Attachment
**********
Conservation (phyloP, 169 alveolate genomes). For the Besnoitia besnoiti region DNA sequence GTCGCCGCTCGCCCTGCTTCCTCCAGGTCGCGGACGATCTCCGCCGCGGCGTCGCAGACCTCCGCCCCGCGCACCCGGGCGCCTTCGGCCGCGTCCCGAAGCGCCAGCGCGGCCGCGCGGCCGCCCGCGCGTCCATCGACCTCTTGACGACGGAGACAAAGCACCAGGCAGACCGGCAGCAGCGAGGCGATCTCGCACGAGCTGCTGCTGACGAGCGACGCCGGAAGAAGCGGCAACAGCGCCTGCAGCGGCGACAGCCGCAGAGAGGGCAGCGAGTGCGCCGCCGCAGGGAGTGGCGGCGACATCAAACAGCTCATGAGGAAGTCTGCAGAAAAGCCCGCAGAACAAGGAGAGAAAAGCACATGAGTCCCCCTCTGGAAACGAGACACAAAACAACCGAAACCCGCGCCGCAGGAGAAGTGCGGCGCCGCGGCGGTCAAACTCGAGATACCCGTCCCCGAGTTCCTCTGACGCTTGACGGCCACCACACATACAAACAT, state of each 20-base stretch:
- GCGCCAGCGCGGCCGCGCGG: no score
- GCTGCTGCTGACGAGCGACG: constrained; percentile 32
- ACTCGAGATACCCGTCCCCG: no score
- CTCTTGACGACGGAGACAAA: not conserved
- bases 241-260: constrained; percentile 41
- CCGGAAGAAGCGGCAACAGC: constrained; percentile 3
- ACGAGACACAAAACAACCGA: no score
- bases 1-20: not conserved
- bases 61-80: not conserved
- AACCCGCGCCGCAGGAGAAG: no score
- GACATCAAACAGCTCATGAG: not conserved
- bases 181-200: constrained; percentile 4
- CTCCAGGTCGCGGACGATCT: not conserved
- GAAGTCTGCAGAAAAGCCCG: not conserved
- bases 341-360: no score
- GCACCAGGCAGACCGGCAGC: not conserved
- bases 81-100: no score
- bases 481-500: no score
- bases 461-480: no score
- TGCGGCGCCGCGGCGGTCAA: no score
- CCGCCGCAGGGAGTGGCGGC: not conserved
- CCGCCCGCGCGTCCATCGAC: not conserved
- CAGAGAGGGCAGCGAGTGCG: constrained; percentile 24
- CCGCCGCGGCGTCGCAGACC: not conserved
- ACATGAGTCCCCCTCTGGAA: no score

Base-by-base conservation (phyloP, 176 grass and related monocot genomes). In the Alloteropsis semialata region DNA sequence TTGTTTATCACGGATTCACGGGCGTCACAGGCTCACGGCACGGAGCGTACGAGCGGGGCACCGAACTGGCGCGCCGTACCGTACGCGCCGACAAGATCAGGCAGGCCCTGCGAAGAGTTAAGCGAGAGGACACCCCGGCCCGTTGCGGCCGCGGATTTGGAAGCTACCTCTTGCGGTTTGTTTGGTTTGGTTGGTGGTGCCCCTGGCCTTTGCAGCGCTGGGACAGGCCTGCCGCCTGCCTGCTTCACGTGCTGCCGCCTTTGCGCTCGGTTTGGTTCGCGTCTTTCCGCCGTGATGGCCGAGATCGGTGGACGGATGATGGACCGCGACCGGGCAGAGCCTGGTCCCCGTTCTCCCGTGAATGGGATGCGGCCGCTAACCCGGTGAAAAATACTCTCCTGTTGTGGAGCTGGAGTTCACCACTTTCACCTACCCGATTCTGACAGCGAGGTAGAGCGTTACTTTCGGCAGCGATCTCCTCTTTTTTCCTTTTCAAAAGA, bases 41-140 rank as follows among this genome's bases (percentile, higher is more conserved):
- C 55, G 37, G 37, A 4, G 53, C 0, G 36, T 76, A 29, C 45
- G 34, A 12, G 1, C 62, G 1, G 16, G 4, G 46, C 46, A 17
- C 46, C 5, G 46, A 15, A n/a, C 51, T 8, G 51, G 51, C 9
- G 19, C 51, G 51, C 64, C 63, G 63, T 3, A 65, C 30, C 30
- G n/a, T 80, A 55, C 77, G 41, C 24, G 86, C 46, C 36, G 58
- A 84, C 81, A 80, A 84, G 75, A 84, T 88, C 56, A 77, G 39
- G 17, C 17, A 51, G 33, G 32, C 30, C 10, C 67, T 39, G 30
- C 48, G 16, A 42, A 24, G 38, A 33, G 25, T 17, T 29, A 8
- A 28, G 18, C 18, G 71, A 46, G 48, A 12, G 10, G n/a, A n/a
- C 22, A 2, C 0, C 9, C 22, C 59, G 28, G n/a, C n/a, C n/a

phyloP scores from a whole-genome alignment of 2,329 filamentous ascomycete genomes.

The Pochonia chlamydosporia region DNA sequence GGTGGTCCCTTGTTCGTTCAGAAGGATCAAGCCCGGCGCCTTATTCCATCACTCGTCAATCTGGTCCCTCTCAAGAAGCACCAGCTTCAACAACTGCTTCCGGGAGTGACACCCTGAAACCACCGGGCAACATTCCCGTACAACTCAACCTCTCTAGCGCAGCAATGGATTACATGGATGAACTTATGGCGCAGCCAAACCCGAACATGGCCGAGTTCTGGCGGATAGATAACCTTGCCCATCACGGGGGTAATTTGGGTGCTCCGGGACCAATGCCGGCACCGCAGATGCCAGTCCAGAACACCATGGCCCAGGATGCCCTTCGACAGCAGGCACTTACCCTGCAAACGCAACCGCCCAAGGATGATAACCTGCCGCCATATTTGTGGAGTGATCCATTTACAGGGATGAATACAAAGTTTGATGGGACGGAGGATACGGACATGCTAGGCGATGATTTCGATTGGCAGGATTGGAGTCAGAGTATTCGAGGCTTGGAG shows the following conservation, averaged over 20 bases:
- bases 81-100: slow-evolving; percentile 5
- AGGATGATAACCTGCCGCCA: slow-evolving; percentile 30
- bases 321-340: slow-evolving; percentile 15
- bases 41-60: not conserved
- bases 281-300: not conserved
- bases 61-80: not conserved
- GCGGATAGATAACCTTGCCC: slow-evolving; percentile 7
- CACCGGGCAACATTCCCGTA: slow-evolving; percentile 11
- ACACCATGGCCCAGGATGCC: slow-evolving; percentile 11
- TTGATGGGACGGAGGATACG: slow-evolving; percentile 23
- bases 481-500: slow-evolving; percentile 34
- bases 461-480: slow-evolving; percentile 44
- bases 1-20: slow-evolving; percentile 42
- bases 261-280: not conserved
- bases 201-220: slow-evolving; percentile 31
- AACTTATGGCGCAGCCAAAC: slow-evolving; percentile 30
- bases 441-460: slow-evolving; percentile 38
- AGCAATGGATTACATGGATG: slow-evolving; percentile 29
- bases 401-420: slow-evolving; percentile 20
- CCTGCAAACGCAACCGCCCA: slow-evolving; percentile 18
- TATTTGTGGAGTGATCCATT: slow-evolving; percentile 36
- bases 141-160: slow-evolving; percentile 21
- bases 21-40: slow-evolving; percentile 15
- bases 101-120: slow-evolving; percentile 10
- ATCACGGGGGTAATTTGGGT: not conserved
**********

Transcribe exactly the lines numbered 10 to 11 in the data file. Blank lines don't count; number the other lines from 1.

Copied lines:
- bases 61-80: not conserved
- AACCCGCGCCGCAGGAGAAG: no score